Garber affirmed that the old method of spreading manure on the fields is the best way to re-cycle, but the intensive dairy farming of recent years results in more manure spread over less ground, and therein we find the real problem, and the challenge.

One new program, which in fact was used by some farmers in the past, is intensive grazing. Cows are fenced into a certain area for grazing each day. Then this area is left to grow back. One local Amishman, who I will call "John," told me that "younger farmers are doing this and I endorse it 100%." The program results in less feed storage and equipment, and thus reduces overhead. Warm and cool weather grasses are planted for the cows to ear, and less corn is needed. Grasses, of course, cover the ground and reduce the amount of run-off, unlike the fields of corn which have more exposed soil that increase the run-off amount. Terracing and contouring can be reduced.

"My dad and granddad were pasture people," John noted, referring to what was essentially intensive grazing. But the agricultural experts said we could produce more by planting corn and storing feed. We now see that these farming practices brought other health problems.

One Amish farmer who is now using the intensive grazing system is currently milking his cows three times a day instead of the usual two. The main goal in milking three times is trying to improve cash flow without investing additional money in more cows and equipment.

For the Amish, the main concern is not so much the Chesapeake Bay as how they can continue to earn a living. When management techniques and small changes reduce expenses and increase production, the Amish farmer (or anyone) is more likely to take notice and apply the practices. 

Perhaps even more importantly, as one Amish farmer noted, "I don't know anything about those people fishing the Chesapeake Bay, but if I know I can improve the water supply for me and my children and my grandchildren, then I'll do what I can."

To conclude this article, we went to talk to an Old Order Amishman who wishes to remain anonymous. We'll refer to him simply as "John." You may be as surprised as I was to learn that some Lancaster Amish may be ahead of their "English" neighbors in trying to improve the situation...and turn a profit.

John had visited the Bay and talked with the fishermen. He came back with a real interest in the problem and possible solutions. His main interest is in the process of composting manure, both as an environmentally sound practice and as a money-making business venture.

Five years ago, experts in the field of the environment and agriculture got together to come up with a practical composting plan for small farms. If manure is composted, it can be spread on the fields as a more stable product, and leach more slowly into the ground. But might it also be a product that could be sold to landscapers and nurseries?

The answer came one year ago at a conference in Chambersburg. There John heard a presentation by an Austrian family named Leubke that described a system of controlled microbial composting, or using microbes to break down manure contents. This was high-tech composting by any standards, but the Amishman decided to try it. His first success came last fall.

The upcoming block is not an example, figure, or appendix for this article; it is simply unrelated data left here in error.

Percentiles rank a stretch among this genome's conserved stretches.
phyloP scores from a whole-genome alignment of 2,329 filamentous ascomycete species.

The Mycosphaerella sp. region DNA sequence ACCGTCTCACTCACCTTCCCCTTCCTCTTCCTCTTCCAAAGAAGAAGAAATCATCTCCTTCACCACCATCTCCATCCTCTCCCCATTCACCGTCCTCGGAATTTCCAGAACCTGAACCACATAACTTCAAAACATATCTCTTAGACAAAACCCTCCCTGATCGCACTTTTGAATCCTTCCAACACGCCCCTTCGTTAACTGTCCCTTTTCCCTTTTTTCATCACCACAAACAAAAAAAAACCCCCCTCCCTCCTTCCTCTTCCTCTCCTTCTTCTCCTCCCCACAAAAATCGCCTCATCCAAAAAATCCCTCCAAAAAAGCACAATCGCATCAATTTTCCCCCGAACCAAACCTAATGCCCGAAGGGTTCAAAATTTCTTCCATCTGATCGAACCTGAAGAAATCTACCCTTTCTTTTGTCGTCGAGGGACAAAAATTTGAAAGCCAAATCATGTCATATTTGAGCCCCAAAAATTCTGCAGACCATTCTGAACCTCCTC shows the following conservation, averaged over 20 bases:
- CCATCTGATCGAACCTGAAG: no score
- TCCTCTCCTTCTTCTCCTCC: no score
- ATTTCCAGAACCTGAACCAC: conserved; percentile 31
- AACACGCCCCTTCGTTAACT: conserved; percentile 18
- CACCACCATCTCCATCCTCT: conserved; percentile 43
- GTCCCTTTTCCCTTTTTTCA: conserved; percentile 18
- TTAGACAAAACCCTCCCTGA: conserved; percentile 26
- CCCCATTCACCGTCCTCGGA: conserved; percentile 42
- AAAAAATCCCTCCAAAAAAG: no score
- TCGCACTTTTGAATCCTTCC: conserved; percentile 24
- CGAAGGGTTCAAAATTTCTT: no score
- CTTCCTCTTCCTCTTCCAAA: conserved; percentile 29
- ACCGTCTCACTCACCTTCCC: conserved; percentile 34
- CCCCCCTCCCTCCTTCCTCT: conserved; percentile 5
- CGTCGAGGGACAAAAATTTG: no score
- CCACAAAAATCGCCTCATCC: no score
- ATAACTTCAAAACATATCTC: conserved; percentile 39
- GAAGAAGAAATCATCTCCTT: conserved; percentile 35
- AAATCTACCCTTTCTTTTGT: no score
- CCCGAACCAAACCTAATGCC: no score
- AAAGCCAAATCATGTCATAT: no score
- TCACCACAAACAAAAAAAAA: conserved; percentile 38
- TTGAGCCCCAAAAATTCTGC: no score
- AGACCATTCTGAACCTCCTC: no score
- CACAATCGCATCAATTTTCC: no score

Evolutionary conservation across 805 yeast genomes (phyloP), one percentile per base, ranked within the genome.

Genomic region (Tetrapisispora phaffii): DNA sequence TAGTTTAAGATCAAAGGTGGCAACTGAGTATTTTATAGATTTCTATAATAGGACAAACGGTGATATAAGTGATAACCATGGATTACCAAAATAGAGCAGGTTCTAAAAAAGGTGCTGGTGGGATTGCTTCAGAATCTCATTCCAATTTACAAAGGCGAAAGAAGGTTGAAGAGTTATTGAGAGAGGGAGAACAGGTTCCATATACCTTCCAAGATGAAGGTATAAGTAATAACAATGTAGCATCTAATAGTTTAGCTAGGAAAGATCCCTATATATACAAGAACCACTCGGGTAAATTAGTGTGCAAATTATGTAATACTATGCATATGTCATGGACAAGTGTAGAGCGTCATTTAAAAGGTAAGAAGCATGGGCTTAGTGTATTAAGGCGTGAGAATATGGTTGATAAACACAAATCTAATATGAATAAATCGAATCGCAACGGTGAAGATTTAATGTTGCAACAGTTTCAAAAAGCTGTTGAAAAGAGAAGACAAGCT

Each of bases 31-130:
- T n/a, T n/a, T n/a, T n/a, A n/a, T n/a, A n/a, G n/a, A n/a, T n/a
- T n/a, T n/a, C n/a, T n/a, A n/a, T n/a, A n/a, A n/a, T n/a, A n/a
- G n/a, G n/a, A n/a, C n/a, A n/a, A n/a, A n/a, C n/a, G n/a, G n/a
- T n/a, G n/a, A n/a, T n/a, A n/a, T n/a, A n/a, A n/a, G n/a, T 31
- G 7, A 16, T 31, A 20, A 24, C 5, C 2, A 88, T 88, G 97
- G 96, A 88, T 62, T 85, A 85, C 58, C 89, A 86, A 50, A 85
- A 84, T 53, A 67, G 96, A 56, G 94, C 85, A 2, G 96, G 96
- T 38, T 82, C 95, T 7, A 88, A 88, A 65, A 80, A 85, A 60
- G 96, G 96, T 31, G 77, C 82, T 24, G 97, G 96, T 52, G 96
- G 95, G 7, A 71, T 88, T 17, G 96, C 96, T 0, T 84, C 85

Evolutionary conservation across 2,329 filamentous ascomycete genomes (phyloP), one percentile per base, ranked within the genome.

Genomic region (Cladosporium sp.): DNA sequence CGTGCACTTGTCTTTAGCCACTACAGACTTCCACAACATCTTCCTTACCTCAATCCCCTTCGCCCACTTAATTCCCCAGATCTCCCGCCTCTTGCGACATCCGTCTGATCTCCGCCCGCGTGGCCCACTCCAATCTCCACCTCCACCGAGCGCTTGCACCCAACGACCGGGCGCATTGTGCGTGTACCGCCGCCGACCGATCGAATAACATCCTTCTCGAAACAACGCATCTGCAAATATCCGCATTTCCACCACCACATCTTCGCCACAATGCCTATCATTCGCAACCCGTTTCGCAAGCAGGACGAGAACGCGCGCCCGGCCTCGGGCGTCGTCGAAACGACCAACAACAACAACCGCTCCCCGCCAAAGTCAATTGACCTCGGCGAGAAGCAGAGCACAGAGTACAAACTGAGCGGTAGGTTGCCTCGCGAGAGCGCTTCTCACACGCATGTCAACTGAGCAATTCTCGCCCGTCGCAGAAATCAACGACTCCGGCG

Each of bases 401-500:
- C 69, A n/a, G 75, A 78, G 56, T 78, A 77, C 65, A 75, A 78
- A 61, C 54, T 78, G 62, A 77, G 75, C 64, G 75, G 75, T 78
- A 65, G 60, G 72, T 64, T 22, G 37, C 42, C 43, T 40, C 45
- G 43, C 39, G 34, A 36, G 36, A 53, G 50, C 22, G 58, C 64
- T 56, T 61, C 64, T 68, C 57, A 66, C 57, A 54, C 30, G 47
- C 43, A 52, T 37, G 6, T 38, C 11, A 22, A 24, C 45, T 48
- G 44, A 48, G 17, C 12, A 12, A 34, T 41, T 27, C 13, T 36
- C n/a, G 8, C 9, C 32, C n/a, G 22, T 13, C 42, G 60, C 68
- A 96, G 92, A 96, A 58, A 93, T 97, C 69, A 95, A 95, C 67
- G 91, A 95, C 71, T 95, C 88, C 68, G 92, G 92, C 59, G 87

The manure is placed in long piles called winrows. The rows are 80 inches wide, rising to about three or four feet high. A carbon source like straw or hay is added, along with some soil (like red clay) and rock dust (obtained at local quarries). There must be the right balance of these ingredients, and proper moisture, temperature, and CO2 levels. Friendly aerobic bacteria are injected to begin the breakdown process. The piles are kept covered, but turned when indicated by the measuring instruments.

Since the machines to turn the piles must move slowly, horses were not a possibility, and the first machine to arrive had an electric drive. The Amishmen involved in the business put on a gasoline engine and have since modified and enlarged the original machine they purchased. Self-propelled and pulled turning machines are now available.

Last year 60 tons of ingredients resulted in 30 tons of product that was sold for a profit almost as soon as it was available. Its takes only six to eight weeks in mild temperatures to produce a stable product to sell to greenhouses. The resulting compost product is excellent for vegetable growers and nursery owners. There is more disease control, fewer weeds, and more retention of moisture. The product reduces leaching of nutrients into the underground water supply and increases soil fertility.

This business is now a partnership between two Amishman, who plan to expand on the idea and are working under a special agreement with the Leubke family. Other younger farmers are taking notice and three have placed orders for turning machines to do composting of their own.

"We're not trying to make a big splash. We're just working little by little. Our main concern is to improve our situation for future generations. We were laughed at five years ago when we talked of composting manure, but not today when seen in the light of nutrient management."  

The Nutrient Management Bill proposed by the Pennsylvania State Legislature this year drew much interest and concern from local farmers, both Amish and non-Amish. Many attended hearings and meetings to voice their feelings and learn more about it. There was no disputing Lancaster had a problem, with an estimated five million tons of manure produced every year! The bill was to help reduce the Bay pollution by 40%, being just one element in an overall program. Farmers wanted to apply voluntary reduction plans. Environmentalists were not satisfied those efforts would do the trick, or do it fast enough.

The Nutrient Management Bill has since been passed. The Chesapeake Bay Foundation's Lamonte Garber notes that the bill only affects farmers with over 2,000 pounds of livestock or poultry per acre. The majority of Amish farmers should have adequate land and thus not fall under this regulation. Garber feels that the bill is simply promoting sound farming and getting farmers to work up a nutrient management plan for their fertilizer and manure. He added that we all need to look into ways to reduce run-off and pollution so that we can have safe drinking water and healthy streams.

Everyone seems to agree that something needs to be done. The prime force in taking action may very well be each person's concern for his children's future, whether on the farm or in the city.

If you are interested in becoming part of the solution, contact the Chesapeake Bay Foundation Headquarters, 162 Prince George Street, Annapolis, Maryland, 21401, or call the Maryland Office at (410) 268-8833, the Virginia Office at (804) 780-1392, or the Pennsylvania Office at (717) 234-5550.   

Amish Country News Article by Brad Igou, (1993)